Photo by Sara Fox.
In a more specific way, what are you practicing? And what are you envisioning?
Initially, I didn’t set out to make solo work, but my process tends to start in a studio by myself, interrogating issues about my role in the field, this community, and society at large. Working alone where I am at the forefront of my questioning allows concerns to rise and fall away or resolve themselves without judgement. Sensitivity is a virtue I bring into other people’s processes, and I use it freely in order to eke out undermined, unspoken, and unformed ideas in their studios. I am learning how to slow down and apply that same listening by evaluating what exactly I’m compelled to do. And now that this slowing down has been forced into a sudden halt, I am resisting the urge to move just to keep going. I’m trying to hold my ground until I’m compelled to move. And I mean that physically yes, but also creatively. This act of stillness is bringing up a lot of questions that center around form. Or more simply what am I making and how do I wish for it to be experienced? Where will I go from here? Is it even dance? (It is always dance.)
How does your practice and your visioning align with what you most care about?
I’m thinking a lot about nostalgia. A lot of my work focuses on memory, transience, past lives and projected future selves. Remembering is powerful. I’m fascinated how nostalgia can isolate a moment or event in the past and conjure up very intense and very real emotions in the present. What we once knew in terms of how we make, perform, gather is gone, at least for a long time. And later, we’ll refer to this time relatively as a “before” and “after” quarantine.
I’m trying really hard to stay still. To resist the notion that I need to adapt, move, change, and reapply my practice to this new format where everything is online. I think it will be a long time until we’re in rooms together again. Being with people is what I built, not only my practice but my career off of. Now that it might be a long time until we can engage that way, I have to reconsider what I do and how it fits into this new model.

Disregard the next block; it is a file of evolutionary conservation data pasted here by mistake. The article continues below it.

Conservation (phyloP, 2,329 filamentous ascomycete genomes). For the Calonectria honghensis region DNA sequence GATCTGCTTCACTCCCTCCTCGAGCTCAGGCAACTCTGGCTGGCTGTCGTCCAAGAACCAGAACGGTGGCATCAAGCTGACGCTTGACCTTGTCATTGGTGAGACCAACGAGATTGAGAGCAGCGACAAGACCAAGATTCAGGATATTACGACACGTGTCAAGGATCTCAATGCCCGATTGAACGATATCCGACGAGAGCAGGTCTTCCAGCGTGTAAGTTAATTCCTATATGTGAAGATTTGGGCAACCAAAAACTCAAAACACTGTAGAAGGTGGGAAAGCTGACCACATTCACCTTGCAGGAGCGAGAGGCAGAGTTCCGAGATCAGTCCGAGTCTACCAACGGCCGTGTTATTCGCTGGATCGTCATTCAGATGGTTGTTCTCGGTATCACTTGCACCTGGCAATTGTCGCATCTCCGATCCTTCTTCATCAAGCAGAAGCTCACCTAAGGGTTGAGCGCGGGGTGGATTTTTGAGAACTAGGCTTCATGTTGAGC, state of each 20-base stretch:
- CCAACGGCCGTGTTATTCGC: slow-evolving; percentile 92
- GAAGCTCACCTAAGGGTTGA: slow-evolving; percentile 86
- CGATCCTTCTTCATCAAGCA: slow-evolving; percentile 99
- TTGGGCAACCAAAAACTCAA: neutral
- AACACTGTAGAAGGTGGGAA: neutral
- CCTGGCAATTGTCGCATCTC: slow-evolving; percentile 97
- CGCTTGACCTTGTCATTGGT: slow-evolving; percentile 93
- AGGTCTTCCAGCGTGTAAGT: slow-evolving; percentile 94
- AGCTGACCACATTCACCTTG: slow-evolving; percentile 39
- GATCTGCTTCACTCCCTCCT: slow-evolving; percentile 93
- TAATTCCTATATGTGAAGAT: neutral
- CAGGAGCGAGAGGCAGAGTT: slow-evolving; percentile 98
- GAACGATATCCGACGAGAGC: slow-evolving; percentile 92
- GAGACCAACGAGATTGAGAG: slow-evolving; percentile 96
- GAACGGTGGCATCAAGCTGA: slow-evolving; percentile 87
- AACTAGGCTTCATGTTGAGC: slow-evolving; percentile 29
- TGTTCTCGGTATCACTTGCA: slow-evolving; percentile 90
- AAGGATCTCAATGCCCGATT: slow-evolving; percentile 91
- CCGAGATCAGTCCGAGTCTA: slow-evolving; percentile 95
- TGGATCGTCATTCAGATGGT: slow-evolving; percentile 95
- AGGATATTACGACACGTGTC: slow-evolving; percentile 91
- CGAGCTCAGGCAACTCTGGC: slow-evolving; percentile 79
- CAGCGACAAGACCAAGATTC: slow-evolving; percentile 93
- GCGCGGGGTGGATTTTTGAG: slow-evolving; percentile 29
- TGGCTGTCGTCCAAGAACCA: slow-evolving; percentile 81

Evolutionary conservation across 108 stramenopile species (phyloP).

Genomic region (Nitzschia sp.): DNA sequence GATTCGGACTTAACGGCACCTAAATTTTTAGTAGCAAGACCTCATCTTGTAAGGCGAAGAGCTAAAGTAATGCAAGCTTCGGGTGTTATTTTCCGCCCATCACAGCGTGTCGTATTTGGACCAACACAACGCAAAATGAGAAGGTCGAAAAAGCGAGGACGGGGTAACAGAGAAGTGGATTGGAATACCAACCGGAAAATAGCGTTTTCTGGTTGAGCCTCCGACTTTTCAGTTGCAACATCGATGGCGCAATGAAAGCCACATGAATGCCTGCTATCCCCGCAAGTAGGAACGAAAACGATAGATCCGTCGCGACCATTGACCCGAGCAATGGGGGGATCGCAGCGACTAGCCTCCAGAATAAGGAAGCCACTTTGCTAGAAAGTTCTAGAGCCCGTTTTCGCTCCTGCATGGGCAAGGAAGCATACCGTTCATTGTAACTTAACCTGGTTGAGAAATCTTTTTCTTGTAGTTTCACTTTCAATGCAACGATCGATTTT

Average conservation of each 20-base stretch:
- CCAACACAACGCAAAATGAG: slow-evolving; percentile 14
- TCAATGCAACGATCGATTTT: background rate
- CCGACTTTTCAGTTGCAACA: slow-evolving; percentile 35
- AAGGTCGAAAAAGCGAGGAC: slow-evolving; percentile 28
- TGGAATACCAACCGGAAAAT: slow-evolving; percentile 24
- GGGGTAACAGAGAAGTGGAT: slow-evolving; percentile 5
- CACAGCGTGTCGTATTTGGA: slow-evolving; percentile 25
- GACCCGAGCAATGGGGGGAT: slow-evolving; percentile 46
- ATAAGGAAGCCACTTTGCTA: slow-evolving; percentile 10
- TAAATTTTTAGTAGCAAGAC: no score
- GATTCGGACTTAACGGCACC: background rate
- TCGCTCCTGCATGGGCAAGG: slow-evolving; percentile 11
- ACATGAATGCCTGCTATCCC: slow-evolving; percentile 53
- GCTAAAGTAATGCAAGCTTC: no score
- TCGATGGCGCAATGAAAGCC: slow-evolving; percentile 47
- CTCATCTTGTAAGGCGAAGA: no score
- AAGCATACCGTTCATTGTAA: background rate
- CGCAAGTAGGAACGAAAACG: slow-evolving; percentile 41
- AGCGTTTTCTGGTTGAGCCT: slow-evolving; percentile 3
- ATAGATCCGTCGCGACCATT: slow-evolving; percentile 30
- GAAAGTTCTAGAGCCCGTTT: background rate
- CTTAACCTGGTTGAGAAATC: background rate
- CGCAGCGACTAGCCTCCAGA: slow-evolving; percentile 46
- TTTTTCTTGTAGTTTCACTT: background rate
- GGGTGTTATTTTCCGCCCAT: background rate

We have to embrace this shift, this change, what’s happening right now because nostalgia can be distracting and, in turn, dangerous.
How does your practice function within the world we have now?
I wake up every day and create a life to live. Just like always. I never had a strict routine, so I’m not trying to stick to one thing. I am embracing the slowness of time and have really been enjoying slow cooking like soaking and sprouting beans, letting dough rise for bread baking, and fermenting vegetables. Some days, I need to clean my apartment again and again. Others I have to physically and mentally prepare myself to face the stressful act of grocery shopping. And then some days, like right now, I can write.
I am looking for new ways to document this time so we don’t miss it. As we move forward we’ll look to the past as a point to move toward or away from. I don’t know how to name this time, this practice, this world. But if I keep finding ways to catalog and document the present I’ll soon have a collection of material for the future.
Briefly share one self-care tip that has special meaning to you now.
Sleep. I’m sleeping long and late and letting my dreams run wild. This is where I have convinced myself, though my creative practice might be at bay, that my creativity is intensely alive.
To read all of Eva Yaa Asantewaa’s Artists Reach Out interviews, visit infinitebody.blogspot.com.
Top photo by Maria Baranova.